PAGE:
Winter condensation is a widespread problem.In winter we spend more time indoors, creating moisture from cooking, cleaning, washing and even breathing. When we're out of the house we leave it closed up for security.
Insulation adds to the problem. We trap the heat of living areas by keeping doors shut and using heavy curtains and carpets.
This all comes at a price. Warm air holds water better than cold air. Because it's sealed in, the moisture builds up then condenses on cold surfaces such as windows and walls.
The solution is simple – better ventilation. Making it happen is less simple.
If you're living in a draughty old Victorian villa, you shouldn't have too much of a problem with ventilation. But modern houses are much more airtight, so natural ventilation is minimal.
Extra heating is part of the solution, combined with water extraction near the sources. Rangehoods intercept steam from the kitchen; extractor fans are effective at drying out bathrooms. You could also consider a dehumidifier. While these can help control condensation, they’re expensive to run (up to $2.50 a day), often noisy, and must be run constantly. With a dehumidifier you are controlling the symptoms and not dealing with the problem. While not the ideal solution, dehumidifiers have their place.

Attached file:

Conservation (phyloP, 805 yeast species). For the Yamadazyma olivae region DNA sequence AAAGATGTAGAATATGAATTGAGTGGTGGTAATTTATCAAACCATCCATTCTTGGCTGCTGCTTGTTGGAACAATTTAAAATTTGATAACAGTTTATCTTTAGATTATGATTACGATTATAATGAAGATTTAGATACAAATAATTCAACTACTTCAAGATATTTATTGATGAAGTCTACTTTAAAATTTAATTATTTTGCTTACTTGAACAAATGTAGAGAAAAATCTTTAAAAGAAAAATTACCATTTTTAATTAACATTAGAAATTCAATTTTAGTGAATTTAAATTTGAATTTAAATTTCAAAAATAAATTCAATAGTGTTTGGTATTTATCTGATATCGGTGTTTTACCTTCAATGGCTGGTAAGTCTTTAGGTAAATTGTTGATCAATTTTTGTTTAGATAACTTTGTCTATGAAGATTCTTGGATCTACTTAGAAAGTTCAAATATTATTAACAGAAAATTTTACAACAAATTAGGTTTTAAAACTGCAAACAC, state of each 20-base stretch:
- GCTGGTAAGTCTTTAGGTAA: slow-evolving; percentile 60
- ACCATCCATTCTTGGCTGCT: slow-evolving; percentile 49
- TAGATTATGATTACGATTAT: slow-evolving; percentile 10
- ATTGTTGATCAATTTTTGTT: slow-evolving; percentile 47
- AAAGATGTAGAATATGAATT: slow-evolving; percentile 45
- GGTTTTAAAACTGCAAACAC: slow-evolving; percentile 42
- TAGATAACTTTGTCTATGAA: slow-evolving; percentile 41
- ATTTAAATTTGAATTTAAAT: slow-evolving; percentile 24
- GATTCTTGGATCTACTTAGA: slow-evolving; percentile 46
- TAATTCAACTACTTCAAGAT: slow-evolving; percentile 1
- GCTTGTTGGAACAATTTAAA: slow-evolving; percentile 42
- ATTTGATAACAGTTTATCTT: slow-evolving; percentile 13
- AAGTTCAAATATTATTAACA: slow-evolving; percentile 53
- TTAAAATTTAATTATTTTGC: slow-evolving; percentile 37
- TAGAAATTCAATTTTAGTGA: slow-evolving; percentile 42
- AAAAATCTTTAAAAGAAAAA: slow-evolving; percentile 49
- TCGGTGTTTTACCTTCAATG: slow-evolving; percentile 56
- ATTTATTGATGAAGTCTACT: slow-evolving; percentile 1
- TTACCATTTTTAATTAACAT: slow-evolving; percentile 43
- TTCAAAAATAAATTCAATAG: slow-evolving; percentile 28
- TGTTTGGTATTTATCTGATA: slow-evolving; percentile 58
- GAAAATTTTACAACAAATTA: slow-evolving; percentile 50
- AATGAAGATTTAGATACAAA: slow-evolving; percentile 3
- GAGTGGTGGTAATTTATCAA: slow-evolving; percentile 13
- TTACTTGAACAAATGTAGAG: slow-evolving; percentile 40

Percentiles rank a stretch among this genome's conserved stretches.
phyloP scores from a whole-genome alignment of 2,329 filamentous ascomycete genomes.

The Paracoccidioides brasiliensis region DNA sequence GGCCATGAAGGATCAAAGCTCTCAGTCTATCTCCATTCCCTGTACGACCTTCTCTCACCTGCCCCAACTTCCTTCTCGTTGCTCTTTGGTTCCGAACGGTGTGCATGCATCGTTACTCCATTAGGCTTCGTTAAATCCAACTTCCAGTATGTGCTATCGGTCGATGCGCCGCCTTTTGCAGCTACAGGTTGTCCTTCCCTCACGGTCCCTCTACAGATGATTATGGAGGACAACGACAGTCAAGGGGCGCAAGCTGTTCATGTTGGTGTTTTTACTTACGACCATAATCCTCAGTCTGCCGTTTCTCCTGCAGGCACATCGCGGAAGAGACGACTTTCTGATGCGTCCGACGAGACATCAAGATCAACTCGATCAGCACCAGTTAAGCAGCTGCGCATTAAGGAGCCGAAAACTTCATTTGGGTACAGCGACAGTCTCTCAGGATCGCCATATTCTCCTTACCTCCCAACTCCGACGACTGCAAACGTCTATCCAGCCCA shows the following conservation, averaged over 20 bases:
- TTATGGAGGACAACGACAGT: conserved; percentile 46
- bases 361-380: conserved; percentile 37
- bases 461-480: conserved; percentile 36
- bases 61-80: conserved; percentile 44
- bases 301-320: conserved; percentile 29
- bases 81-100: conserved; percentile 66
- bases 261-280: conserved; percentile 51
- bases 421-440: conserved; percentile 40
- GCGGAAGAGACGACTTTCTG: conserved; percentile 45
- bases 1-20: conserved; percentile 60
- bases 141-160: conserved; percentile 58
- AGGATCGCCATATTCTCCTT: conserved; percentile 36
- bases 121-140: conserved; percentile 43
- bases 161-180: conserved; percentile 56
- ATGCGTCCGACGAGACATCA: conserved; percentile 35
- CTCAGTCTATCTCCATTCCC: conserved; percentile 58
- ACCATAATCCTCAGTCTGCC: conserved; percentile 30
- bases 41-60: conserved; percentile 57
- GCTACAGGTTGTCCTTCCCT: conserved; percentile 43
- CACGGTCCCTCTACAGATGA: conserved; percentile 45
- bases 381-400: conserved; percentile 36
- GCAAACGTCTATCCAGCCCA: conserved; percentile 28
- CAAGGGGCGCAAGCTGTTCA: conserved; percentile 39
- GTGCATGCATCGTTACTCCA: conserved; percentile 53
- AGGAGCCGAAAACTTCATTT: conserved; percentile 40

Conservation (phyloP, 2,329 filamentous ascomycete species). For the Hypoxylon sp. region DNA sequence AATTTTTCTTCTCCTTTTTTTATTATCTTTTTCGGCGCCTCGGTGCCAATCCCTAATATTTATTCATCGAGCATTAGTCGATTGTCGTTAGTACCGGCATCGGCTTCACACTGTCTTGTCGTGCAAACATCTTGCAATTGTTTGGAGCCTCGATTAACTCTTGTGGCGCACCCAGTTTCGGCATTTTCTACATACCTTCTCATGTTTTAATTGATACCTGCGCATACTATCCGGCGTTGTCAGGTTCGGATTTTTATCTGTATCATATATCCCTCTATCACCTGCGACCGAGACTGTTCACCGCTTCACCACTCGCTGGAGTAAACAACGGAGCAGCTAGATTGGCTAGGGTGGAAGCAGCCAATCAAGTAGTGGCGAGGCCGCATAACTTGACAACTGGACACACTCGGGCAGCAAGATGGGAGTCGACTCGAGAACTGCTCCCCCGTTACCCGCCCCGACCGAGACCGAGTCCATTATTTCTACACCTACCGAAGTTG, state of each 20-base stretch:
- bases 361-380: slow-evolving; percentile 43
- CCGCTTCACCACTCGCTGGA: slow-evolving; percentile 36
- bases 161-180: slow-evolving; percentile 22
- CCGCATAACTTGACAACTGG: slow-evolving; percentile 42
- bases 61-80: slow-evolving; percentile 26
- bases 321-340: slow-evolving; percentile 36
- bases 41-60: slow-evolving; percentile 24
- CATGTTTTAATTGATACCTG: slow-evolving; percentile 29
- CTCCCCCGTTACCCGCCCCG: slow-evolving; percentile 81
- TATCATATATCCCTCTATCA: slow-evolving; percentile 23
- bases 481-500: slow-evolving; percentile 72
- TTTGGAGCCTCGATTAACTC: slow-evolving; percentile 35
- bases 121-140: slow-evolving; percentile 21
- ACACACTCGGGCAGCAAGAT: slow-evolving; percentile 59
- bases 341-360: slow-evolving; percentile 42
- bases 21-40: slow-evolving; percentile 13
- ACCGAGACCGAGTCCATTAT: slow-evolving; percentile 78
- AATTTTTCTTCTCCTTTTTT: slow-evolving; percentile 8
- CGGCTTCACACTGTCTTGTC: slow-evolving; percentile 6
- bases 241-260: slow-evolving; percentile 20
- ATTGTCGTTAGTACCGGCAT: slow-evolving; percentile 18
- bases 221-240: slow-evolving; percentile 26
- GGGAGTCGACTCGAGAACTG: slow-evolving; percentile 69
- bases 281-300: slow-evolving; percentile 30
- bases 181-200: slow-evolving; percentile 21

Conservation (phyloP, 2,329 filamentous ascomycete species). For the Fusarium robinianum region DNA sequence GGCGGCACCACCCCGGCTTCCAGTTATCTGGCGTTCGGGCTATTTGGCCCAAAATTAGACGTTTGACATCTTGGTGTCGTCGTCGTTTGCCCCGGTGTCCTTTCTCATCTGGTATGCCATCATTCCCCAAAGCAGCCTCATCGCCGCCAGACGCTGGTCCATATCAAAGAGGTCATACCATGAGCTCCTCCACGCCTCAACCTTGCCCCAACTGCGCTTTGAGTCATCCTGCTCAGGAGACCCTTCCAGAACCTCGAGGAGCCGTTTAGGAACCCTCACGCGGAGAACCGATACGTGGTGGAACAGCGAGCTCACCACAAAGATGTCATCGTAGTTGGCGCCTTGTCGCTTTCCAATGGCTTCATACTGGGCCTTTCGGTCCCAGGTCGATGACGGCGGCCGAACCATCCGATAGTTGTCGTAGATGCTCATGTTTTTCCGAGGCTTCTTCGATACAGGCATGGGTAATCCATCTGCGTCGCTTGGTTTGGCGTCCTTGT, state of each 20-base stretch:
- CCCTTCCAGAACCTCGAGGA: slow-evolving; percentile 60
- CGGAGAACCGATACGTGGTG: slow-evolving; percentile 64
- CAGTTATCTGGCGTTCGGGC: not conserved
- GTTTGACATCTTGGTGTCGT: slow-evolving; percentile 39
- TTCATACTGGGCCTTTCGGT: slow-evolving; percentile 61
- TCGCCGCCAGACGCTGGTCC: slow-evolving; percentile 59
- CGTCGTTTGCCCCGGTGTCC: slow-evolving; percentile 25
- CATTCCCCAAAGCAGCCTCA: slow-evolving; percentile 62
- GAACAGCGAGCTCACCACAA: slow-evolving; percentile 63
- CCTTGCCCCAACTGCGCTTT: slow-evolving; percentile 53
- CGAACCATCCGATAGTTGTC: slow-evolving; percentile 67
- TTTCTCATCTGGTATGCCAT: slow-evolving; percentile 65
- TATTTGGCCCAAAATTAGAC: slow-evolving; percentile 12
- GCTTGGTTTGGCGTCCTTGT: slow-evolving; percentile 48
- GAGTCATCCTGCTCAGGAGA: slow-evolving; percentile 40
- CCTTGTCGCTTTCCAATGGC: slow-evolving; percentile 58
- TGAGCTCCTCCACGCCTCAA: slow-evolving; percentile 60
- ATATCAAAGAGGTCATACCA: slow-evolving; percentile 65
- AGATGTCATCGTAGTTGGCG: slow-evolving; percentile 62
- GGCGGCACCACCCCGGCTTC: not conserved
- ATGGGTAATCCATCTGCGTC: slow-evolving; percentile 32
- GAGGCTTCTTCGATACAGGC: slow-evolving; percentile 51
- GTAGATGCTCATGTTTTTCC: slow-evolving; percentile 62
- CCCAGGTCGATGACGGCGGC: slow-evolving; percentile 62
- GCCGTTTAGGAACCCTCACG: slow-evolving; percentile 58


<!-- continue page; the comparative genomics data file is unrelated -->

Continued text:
Automatic Ventilation System: An automatic ventilation system is a better way of controlling condensation. Whichever way you attack the problem, remember it's even more effective if the amount of water released into the air is reduced.
Once you've taken steps to reduce moisture at its source, an automatic ventilation system is an effective way of reducing condensation. And it's much more convenient than having to open and shut windows.There are 2 main types of system:
Positive pressure or forced air ventilation systems work by blowing drier air into your house from the roof space above the ceiling or, in some types, from outside. They suit older houses with wooden joinery better than modern houses with sealed aluminium joinery – unless windows are opened or additional vents fitted.
Balanced pressure / heat exchanger ventilation systems extract warm damp air from living spaces and pass it through a heat-exchanger to heat up dry air which the system brings in from outside. This can fully meet Building Code requirements. They work best in more airtight, modern homes.
Which system is best depends on the design of your house, its floor area, the location, how much sun the house gets, the type of roof ... even the local climate.
Before you install any system, do some homework. We've outlined below how the different designs work and some of their pros and cons which should help you decide whether your house is suitable for any of the systems available. Consider what you want to achieve against the types of system – and also look for any extra features you might need to meet your particular requirements.